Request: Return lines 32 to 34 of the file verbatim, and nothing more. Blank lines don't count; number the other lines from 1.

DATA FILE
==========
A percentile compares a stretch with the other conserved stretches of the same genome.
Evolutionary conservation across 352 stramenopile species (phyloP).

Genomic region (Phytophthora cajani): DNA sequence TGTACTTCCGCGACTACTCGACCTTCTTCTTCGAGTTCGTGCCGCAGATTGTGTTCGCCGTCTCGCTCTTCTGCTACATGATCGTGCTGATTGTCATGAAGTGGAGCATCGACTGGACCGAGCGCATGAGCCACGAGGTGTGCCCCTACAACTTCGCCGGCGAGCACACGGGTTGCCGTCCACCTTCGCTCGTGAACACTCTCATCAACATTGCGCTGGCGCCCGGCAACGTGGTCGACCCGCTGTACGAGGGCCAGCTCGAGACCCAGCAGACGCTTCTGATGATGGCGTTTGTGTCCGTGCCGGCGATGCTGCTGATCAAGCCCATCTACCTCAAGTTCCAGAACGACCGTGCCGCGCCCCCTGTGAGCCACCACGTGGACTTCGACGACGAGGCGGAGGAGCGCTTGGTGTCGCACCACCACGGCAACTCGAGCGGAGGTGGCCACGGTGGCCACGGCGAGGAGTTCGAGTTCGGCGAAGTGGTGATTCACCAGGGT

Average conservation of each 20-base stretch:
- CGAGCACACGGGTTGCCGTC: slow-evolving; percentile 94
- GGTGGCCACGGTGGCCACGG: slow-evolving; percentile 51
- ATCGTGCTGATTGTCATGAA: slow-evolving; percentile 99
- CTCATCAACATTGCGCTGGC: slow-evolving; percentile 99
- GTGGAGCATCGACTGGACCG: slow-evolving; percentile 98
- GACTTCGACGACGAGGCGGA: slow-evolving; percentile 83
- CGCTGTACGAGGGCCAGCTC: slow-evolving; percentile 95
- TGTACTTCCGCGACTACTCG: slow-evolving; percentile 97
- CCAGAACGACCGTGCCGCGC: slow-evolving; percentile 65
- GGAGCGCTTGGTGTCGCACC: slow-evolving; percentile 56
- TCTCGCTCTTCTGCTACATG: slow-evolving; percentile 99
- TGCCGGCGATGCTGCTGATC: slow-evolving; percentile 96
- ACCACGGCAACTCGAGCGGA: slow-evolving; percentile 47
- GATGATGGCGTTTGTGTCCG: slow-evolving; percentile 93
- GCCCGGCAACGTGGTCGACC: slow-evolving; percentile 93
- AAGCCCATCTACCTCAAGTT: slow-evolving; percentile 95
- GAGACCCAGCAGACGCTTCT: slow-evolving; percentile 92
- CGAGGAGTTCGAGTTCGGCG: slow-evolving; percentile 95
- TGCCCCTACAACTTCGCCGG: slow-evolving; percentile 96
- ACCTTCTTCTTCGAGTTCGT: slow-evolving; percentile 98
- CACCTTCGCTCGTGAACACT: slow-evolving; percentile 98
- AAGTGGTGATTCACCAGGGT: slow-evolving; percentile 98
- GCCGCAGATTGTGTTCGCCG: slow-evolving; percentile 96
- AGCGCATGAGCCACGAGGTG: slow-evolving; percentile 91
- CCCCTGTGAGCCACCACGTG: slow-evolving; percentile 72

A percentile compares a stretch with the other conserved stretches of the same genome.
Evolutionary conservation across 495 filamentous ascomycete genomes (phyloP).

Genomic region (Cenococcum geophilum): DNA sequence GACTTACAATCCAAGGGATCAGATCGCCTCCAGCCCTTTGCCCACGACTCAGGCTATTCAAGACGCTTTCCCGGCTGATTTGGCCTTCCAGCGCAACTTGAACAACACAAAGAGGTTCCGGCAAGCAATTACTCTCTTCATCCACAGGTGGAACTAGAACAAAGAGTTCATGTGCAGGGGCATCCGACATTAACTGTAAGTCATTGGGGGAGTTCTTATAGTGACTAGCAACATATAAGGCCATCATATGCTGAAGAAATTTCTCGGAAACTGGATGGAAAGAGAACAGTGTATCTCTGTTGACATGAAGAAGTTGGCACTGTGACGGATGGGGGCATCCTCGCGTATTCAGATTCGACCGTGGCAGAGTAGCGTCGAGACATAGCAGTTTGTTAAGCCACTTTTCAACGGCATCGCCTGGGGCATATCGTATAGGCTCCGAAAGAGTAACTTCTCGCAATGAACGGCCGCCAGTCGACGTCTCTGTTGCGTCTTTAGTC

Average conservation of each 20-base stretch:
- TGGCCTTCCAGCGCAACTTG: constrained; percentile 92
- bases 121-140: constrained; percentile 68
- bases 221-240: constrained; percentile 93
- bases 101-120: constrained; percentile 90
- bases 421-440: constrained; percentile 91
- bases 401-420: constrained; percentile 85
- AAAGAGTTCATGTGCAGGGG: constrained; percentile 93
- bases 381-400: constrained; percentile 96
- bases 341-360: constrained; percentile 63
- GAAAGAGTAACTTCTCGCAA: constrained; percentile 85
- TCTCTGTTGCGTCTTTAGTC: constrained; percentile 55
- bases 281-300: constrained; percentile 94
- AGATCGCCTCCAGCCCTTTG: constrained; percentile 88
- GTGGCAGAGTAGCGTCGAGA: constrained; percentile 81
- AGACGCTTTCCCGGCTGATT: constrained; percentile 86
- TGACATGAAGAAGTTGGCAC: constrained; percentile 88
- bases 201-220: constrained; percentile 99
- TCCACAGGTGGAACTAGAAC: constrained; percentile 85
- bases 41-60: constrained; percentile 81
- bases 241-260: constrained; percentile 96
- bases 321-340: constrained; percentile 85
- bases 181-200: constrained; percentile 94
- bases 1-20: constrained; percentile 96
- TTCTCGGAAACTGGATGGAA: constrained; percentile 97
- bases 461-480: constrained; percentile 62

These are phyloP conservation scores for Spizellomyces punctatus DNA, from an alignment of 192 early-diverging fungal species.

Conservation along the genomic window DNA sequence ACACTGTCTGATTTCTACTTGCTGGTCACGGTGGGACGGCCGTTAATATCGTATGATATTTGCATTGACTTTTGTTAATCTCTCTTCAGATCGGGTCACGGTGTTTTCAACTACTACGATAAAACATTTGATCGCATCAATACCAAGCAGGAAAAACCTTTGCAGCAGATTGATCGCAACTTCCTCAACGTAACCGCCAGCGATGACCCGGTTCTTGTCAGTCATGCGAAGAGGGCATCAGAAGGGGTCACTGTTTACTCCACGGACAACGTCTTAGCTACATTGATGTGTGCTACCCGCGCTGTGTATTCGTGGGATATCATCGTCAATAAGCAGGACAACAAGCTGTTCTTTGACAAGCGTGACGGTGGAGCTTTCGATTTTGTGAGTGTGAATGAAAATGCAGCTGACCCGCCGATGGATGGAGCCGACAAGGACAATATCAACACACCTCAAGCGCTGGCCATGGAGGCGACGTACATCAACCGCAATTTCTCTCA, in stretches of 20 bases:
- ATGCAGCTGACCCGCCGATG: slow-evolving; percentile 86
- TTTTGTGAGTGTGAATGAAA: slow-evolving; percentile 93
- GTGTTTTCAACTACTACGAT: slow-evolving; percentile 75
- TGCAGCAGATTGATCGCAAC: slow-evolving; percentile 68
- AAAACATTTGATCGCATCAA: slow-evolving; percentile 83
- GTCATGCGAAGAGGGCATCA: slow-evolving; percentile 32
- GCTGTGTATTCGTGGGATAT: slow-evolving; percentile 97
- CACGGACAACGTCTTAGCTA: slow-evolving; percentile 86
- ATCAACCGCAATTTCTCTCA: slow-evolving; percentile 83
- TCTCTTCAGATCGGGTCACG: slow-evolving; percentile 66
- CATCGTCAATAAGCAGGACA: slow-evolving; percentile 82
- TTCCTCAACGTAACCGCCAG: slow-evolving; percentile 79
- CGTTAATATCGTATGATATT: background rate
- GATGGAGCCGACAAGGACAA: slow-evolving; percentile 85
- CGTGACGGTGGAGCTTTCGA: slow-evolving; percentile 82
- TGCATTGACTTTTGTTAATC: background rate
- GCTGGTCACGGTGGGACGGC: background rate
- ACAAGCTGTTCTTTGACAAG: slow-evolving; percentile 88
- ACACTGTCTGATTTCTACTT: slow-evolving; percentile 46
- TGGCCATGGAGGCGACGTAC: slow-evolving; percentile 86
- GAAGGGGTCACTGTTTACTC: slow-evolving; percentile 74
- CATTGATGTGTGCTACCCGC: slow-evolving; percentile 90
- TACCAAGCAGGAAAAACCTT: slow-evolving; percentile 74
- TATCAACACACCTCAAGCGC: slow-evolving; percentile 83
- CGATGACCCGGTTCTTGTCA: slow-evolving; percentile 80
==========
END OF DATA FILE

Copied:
Genomic region (Cenococcum geophilum): DNA sequence GACTTACAATCCAAGGGATCAGATCGCCTCCAGCCCTTTGCCCACGACTCAGGCTATTCAAGACGCTTTCCCGGCTGATTTGGCCTTCCAGCGCAACTTGAACAACACAAAGAGGTTCCGGCAAGCAATTACTCTCTTCATCCACAGGTGGAACTAGAACAAAGAGTTCATGTGCAGGGGCATCCGACATTAACTGTAAGTCATTGGGGGAGTTCTTATAGTGACTAGCAACATATAAGGCCATCATATGCTGAAGAAATTTCTCGGAAACTGGATGGAAAGAGAACAGTGTATCTCTGTTGACATGAAGAAGTTGGCACTGTGACGGATGGGGGCATCCTCGCGTATTCAGATTCGACCGTGGCAGAGTAGCGTCGAGACATAGCAGTTTGTTAAGCCACTTTTCAACGGCATCGCCTGGGGCATATCGTATAGGCTCCGAAAGAGTAACTTCTCGCAATGAACGGCCGCCAGTCGACGTCTCTGTTGCGTCTTTAGTC

Average conservation of each 20-base stretch:
- TGGCCTTCCAGCGCAACTTG: constrained; percentile 92